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# Uncountably many solutions of first-order neutral nonlinear differential equations

*Advances in Difference Equations*
**volume 2013**, Article number: 140 (2013)

## Abstract

The article deals with the existence of uncountably many positive solutions which are bounded below and above by positive functions for the first-order nonlinear neutral differential equations. Some examples are included to illustrate the results presented in this article.

**MSC:**34K40, 34K12.

## 1 Introduction

In recent years, the study of existence and qualitative properties of solutions for various kinds of neutral delay differential equations has attracted much attention. For related results, we refer the reader to [1–13] and the references cited therein. The authors only considered the existence of solutions which are bounded by positive constants, *e.g.*, in [8, 9, 11–13]. For example, Erbe *et al.* [6] established a few oscillation and nonoscillation criteria for linear neutral delay differential equation

Diblík and co-autors in [1–4] studied the existence of positive and oscillatory solutions of differential equations with delay and nonlinear systems in view of Ważievski’s retract principle and later extended to retarded functional differential equations by Rybakowski. Zhou [12] deduced the existence of nonoscillatory solutions of the second-order nonlinear neutral differential equations and Lin *et al.* [9] discussed the existence of nonoscillatory solutions for a third-order nonlinear neutral delay differential equation, and by utilizing Krasnoselskii’s fixed point theorem and Schauder’s fixed point theorem, they developed some sufficient conditions for the existence of uncountably many nonoscillatory solutions bounded by positive constants. Some interesting results about the existence of nonoscillatory solutions of delay differential equations can also be found in [1, 5].

In this paper, we investigate the following nonlinear neutral differential delay differential equations:

where $\tau >0$, $\sigma \ge 0$, $a\in C([{t}_{0},\mathrm{\infty}),(0,\mathrm{\infty}))$, $p\in C(R,(0,\mathrm{\infty}))$, $f\in C(R,R)$, *f* is a nondecreasing function for $x>0$ and $f(x)>0$, $x>0$.

By a solution of Eq. (1), we mean a function $x\in C([{t}_{1}-\tau ,\mathrm{\infty}),R)$ for some ${t}_{1}\ge {t}_{0}$ such that $x(t)-a(t)x(t-\tau )$ is continuously differentiable on $[{t}_{1},\mathrm{\infty})$ and such that Eq. (1) is satisfied for $t\ge {t}_{1}$.

As much as we know, in the literature there is no result for the existence of uncountably many solutions which are bounded below and above by positive functions. This problem is discussed and treated in this paper.

The following fixed point theorem will be used to prove the main results in the next section.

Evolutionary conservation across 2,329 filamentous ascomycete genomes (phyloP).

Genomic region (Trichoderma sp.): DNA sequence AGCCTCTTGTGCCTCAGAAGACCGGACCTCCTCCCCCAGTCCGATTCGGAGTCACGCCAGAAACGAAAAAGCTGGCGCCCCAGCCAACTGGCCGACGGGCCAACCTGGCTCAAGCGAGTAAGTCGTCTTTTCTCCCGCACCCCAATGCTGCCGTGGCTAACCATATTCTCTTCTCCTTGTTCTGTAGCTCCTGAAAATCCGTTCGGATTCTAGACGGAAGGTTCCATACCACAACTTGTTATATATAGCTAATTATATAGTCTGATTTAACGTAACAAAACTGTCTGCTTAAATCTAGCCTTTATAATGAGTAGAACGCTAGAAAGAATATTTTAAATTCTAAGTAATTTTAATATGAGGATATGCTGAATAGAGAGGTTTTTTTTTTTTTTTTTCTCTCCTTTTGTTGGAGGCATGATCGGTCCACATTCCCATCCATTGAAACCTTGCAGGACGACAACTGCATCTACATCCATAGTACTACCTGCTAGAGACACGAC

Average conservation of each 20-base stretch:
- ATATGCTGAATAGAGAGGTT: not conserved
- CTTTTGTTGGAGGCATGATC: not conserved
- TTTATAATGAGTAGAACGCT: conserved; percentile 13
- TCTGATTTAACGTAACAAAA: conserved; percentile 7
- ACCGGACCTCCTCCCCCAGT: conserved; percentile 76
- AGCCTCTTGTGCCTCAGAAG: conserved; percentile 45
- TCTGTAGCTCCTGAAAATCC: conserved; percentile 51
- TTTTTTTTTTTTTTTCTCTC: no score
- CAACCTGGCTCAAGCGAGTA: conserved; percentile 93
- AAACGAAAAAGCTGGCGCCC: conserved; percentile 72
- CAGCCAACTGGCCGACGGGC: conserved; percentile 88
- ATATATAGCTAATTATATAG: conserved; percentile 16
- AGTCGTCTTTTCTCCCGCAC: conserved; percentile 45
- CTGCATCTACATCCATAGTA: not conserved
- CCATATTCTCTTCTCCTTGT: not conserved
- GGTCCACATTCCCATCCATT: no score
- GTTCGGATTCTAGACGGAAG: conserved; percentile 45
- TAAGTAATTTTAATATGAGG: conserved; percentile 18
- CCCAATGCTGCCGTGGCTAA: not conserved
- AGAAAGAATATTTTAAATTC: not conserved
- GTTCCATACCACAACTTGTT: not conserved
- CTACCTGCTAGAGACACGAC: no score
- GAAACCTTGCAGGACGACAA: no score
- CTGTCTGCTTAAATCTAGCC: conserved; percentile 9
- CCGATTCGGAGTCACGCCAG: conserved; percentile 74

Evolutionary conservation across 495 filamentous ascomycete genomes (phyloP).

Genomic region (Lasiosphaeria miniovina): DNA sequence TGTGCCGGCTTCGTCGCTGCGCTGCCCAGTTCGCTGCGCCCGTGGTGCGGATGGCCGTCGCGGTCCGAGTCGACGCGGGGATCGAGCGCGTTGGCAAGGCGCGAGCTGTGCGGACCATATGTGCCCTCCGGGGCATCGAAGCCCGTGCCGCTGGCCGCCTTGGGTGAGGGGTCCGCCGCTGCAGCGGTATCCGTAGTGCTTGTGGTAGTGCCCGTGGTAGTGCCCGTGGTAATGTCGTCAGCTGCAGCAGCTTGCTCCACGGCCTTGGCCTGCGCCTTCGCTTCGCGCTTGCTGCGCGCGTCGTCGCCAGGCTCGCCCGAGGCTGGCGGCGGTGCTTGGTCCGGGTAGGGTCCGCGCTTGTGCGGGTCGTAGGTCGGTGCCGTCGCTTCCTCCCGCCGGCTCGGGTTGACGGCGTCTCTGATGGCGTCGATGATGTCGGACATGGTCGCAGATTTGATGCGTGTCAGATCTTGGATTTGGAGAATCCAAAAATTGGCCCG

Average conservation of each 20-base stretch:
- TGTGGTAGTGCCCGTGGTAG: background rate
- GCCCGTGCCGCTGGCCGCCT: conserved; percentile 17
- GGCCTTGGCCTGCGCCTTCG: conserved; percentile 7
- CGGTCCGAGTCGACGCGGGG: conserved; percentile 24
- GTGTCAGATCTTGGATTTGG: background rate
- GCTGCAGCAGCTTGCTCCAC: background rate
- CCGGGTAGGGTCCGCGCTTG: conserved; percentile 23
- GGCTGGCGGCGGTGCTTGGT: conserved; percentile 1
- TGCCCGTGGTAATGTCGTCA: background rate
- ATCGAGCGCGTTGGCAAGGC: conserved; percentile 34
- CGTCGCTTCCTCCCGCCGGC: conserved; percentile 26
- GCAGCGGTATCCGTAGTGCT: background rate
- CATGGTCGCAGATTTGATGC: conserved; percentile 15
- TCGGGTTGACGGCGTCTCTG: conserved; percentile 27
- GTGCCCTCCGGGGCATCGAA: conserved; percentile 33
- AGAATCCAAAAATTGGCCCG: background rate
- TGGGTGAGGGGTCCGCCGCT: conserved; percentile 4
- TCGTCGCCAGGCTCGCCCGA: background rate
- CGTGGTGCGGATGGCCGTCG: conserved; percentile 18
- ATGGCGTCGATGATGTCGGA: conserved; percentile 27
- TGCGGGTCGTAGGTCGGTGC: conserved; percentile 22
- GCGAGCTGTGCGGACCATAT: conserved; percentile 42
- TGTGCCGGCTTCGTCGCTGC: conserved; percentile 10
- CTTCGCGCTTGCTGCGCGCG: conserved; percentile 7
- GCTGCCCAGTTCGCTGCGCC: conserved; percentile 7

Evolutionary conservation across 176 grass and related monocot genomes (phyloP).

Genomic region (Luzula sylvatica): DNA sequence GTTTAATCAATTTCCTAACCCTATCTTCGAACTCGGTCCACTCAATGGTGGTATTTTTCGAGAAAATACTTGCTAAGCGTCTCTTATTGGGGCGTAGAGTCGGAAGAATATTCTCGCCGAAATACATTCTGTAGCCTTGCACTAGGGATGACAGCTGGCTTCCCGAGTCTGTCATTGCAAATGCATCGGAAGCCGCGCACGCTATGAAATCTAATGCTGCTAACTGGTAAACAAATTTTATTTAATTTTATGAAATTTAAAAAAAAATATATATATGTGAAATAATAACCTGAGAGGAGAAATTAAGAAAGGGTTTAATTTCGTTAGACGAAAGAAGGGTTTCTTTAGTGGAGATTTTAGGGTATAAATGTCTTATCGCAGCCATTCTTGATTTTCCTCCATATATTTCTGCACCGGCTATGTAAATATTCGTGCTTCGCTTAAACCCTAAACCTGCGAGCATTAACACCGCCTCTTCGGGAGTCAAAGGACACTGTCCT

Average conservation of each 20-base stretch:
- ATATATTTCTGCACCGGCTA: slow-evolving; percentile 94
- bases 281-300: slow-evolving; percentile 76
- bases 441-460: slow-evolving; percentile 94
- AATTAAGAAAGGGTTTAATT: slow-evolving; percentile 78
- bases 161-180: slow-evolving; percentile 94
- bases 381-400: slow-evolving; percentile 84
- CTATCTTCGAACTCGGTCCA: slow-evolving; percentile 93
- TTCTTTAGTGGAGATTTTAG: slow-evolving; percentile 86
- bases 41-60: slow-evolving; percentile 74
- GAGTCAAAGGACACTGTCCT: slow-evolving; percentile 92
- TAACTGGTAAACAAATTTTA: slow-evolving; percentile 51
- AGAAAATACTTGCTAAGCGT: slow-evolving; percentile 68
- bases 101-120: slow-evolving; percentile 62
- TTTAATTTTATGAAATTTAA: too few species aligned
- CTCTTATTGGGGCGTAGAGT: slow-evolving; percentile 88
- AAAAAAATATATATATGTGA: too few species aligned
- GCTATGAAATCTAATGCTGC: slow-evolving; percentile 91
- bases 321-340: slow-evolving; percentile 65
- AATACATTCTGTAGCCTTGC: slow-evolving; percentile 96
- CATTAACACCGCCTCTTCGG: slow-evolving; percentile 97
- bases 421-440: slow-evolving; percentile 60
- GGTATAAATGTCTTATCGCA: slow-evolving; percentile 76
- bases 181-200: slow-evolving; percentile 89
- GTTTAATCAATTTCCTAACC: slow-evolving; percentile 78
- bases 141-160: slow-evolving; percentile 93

**Lemma 1.1** ([6, 12] Krasnoselskii’s fixed point theorem)

*Let* *X* *be a Banach space*, *let* Ω *be a bounded closed convex subset of* *X* *and let* ${S}_{1}$, ${S}_{2}$ *be maps of* Ω *into* *X* *such that* ${S}_{1}x+{S}_{2}y\in \mathrm{\Omega}$ *for every pair* $x,y\in \mathrm{\Omega}$. *If* ${S}_{1}$ *is contractive and* ${S}_{2}$ *is completely continuous*, *then the equation*

*has a solution in* Ω.

## 2 The existence of positive solutions

In this section we consider the existence of uncountably many positive solutions for Eq. (1) which are bounded by two positive functions. We use the notation $m=max\{\tau ,\sigma \}$.

**Theorem 2.1** *Suppose that there exist bounded from below and from above by the functions* *u* *and* $v\in {C}^{1}([{t}_{0},\mathrm{\infty}),(0,\mathrm{\infty}))$ *constants* $c>0$, ${K}_{2}>{K}_{1}\ge 0$ *and* ${t}_{1}\ge {t}_{0}+m$ *such that*

*Then Eq*. (1) *has uncountably many positive solutions which are bounded by the functions* *u*, *v*.

*Proof* Let $C([{t}_{0},\mathrm{\infty}),R)$ be the set of all continuous bounded functions with the norm $\parallel x\parallel ={sup}_{t\ge {t}_{0}}|x(t)|$. Then $C([{t}_{0},\mathrm{\infty}),R)$ is a Banach space. We define a closed, bounded and convex subset Ω of $C([{t}_{0},\mathrm{\infty}),R)$ as follows:

For $K\in [{K}_{1},{K}_{2}]$ we define two maps ${S}_{1}$ and ${S}_{2}:\mathrm{\Omega}\to C([{t}_{0},\mathrm{\infty}),R)$ as follows:

We will show that for any $x,y\in \mathrm{\Omega}$, we have ${S}_{1}x+{S}_{2}y\in \mathrm{\Omega}$. For every $x,y\in \mathrm{\Omega}$ and $t\ge {t}_{1}$ with regard to (4), we obtain

For $t\in [{t}_{0},{t}_{1}]$ we have

Furthermore, for $t\ge {t}_{1}$ we get

Let $t\in [{t}_{0},{t}_{1}]$. With regard to (3), we get

Then, for $t\in [{t}_{0},{t}_{1}]$ and any $x,y\in \mathrm{\Omega}$, we obtain

Thus we have proved that ${S}_{1}x+{S}_{2}y\in \mathrm{\Omega}$ for any $x,y\in \mathrm{\Omega}$.

We will show that ${S}_{1}$ is a contraction mapping on Ω. For $x,y\in \mathrm{\Omega}$ and $t\ge {t}_{1}$, we have

This implies that

Also, for $t\in [{t}_{0},{t}_{1}]$ the inequality above is valid. We conclude that ${S}_{1}$ is a contraction mapping on Ω.

We now show that ${S}_{2}$ is completely continuous. First, we show that ${S}_{2}$ is continuous. Let ${x}_{k}={x}_{k}(t)\in \mathrm{\Omega}$ be such that ${x}_{k}(t)\to x(t)$ as $k\to \mathrm{\infty}$. Because Ω is closed, $x=x(t)\in \mathrm{\Omega}$. For $t\ge {t}_{1}$ we have

According to (7), we get

Since $|f({x}_{k}(s-\sigma ))-f(x(s-\sigma ))|\to 0$ as $k\to \mathrm{\infty}$, by applying the Lebesgue dominated convergence theorem, we obtain that

This means that ${S}_{2}$ is continuous.